The 1 February landing on Kwajalein was one of the best of the Pacific Theater in World War II. The 7th Infantry Division, veterans of the Aleutians Campaign, trained superbly in Hawaii for the landing which was well supported by a devestating pounding of the defenders by close-in naval vessels and Army artillery. It took four days of battle with the entrenched Japanese before Kwajalein Island was declared secure on 5 February.
Army casualties on Kwajalein Island and the surrounding islets included 173 killed and 793 wounded. An estimated 4,650 Japanese garrison troops were killed or committed suicide while only approximately 174 were taken prisoner.
Invasion of Eniwetok in the Marshall Islands
The rapid seizure of Kwajalein Atoll led Admiral
Chester W. Nimitz, Commander in Chief, Pacific Ocean Areas, to
advance the date for Operation Catchpole, the invasion of Eniwetok Atoll, to 17 February. Again, Army and Marine units provided the ground forces.
On the morning of 17 February 1944, the task force moved into the Eniwetok lagoon and began bombardment, coordinated with airstrikes. On 18 February 1944, the Marines landed on Engebi Island, supported by naval gunfire and by shore-based artillery placed on three adjacent islets the day before. After ferocious fighting with ill-prepared defenders, Engebi was secured the same day, including the airfield. The next day, 19 February, the 106th Infantry faced heavier resistance on Eniwetok Island, but after two days of fighting reinforced by 3rd Bn, 22nd Marines, Eniwetok was taken on 20 February. The Marines' attack on Parry Island on 22 February, followed by landings on smaller islands, eliminated the Japanese resistance and the entire Eniwetok atoll was in U.S. control by the evening of 23 February.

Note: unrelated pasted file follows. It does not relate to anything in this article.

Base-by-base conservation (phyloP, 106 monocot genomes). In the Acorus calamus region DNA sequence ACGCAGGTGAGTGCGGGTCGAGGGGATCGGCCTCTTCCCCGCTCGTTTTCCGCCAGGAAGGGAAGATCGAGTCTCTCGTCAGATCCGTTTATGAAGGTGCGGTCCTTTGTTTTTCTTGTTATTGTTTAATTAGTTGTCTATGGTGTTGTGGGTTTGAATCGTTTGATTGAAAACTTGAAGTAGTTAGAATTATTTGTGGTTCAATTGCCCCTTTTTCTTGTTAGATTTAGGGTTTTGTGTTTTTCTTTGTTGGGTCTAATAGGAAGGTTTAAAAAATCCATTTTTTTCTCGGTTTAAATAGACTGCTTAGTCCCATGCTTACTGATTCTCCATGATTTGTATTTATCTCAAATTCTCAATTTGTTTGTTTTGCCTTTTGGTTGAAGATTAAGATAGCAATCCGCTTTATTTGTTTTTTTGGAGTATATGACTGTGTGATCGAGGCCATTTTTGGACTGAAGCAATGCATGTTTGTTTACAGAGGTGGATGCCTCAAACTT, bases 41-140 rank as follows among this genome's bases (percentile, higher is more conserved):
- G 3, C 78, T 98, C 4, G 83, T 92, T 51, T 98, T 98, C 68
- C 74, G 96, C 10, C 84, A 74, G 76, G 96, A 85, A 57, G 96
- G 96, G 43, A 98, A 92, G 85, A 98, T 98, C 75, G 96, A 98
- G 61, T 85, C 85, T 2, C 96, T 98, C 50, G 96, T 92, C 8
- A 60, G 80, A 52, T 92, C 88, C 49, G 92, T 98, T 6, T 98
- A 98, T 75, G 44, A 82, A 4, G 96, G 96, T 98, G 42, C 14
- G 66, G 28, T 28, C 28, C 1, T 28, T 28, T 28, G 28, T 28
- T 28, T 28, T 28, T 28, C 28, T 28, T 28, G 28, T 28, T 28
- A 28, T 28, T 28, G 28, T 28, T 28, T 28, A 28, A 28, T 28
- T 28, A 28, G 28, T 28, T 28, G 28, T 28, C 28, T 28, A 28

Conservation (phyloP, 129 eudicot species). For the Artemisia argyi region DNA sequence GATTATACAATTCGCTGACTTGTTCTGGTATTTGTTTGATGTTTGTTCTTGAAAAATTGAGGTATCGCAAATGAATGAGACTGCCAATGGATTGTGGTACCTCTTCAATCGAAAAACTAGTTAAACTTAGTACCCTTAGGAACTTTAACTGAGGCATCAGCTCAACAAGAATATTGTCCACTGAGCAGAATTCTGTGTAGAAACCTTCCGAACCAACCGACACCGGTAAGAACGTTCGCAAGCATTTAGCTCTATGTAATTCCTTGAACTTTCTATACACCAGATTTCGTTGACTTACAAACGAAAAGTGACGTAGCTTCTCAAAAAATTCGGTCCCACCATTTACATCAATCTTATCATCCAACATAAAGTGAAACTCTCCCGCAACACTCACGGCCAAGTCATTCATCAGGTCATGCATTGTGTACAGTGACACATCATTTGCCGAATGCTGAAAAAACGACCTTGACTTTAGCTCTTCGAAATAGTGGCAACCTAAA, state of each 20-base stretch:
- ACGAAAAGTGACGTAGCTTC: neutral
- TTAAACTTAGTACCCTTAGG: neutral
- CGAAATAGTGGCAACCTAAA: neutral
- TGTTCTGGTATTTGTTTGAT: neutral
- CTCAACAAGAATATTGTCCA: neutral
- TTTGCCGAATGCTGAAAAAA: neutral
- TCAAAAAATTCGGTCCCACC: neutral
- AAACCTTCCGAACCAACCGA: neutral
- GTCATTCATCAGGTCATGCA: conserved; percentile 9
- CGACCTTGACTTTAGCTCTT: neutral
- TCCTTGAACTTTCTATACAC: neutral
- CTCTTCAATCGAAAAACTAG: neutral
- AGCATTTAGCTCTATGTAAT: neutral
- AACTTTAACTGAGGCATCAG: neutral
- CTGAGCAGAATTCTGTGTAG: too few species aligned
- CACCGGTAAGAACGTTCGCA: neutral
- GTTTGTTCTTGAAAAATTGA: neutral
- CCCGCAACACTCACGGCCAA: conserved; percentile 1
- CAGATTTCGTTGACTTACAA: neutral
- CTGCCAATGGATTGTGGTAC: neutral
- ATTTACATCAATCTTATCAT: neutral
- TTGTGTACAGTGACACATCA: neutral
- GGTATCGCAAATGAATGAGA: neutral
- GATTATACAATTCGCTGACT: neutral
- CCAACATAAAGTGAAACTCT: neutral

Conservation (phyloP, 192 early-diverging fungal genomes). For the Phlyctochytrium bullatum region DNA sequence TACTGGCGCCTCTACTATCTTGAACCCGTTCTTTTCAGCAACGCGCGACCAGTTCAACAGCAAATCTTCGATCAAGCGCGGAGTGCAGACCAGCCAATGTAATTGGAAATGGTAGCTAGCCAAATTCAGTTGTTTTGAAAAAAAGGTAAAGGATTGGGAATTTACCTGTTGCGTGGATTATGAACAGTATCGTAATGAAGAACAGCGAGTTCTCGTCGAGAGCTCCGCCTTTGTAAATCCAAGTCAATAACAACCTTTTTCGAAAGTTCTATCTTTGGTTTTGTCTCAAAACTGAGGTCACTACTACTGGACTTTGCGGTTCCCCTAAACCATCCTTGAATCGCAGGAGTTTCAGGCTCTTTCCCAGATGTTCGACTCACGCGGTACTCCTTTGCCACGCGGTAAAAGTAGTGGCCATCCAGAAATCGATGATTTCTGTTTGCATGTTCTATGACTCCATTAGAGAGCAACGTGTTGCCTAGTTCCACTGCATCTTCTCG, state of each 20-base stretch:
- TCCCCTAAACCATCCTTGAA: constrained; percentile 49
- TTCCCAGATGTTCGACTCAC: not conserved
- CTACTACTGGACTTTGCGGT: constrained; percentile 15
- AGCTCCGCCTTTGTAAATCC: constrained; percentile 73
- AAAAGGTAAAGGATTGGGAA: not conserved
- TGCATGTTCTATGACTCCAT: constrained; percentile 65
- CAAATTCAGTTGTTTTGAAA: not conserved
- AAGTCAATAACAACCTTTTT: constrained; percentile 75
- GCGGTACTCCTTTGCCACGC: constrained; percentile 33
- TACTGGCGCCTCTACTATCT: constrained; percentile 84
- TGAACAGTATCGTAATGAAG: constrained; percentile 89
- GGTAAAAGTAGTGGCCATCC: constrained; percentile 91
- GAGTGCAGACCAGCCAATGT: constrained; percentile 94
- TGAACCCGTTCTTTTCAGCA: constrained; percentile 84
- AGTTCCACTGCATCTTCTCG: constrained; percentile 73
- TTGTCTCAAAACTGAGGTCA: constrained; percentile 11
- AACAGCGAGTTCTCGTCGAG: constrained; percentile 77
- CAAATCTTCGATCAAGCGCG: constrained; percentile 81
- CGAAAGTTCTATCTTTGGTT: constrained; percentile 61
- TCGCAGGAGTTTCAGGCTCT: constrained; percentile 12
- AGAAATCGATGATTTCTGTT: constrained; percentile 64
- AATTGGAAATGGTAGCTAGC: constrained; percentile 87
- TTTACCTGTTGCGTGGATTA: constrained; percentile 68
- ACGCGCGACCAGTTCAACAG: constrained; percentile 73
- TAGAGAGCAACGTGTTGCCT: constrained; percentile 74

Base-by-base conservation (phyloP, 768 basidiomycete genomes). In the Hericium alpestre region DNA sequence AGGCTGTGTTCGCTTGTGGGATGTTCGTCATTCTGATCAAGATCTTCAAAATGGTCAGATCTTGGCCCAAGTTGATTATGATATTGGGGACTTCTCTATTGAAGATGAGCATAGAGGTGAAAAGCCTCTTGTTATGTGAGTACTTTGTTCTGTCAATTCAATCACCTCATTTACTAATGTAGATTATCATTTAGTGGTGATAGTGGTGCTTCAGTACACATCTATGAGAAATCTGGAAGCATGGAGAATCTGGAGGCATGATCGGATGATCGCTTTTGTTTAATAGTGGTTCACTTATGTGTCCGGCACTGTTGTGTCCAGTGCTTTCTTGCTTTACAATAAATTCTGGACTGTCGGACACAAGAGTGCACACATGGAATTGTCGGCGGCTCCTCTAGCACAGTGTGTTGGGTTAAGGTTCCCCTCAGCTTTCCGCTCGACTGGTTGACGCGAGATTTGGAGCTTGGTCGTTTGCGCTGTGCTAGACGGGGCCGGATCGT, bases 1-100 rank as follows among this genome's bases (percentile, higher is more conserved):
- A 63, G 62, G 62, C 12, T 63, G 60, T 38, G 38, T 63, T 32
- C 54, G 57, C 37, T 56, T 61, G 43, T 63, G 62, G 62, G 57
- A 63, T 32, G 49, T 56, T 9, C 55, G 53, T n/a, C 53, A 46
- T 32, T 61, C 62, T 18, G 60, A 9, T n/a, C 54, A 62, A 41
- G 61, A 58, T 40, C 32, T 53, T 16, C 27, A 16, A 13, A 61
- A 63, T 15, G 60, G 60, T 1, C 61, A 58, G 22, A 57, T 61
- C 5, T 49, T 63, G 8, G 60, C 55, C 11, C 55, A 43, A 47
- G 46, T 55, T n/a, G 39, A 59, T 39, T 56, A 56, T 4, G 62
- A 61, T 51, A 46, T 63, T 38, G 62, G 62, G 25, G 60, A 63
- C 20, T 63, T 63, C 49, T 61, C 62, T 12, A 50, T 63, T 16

Operation Catchpole cost Marine casualties of 254 killed, 555 wounded and Army casualties of 94 killed and 311 wounded. About 3,400 Japanese died and 66 were taken prisoner.
Other Marshall Islands Garrisons
Four remaining Japanese bases in the Marshalls (Jaluit, Maleolap, Mille and Wotje) were bypassed, cutting off approximately 13,700 Japanese from resupply or reinforcement. Records available after the Japanese surrender in 1945 indicated that approximately 7,440 Japanese soldiers isolated at these bases died from bombing, disease or starvation.
Outcome of the Capture of the Marshall Islands
Rapid victory in the Marshall Islands added momentum to
the Central Pacific drive and put Japanese positions in the Carolines and the Marianas within range of American reconnaissance and bombing aircraft. New bases were opened for the U.S. Navy. The Japanese Navy, intimidated by the approaching U.S. forces, reduced its fleet at Truk Island
in the Carolines, formerly the bastion of Japanese air and naval
power in the Central Pacific.
The relatively low 3,000 combined casualties for Army and Marines showed that the lessons of Tarawa were put to good use. Tactics against heavily defended islands had been changed and improved, including the use of heavy bombardment prior to landings and better transportation to the beaches.
Recommended Books about the Marshall Islands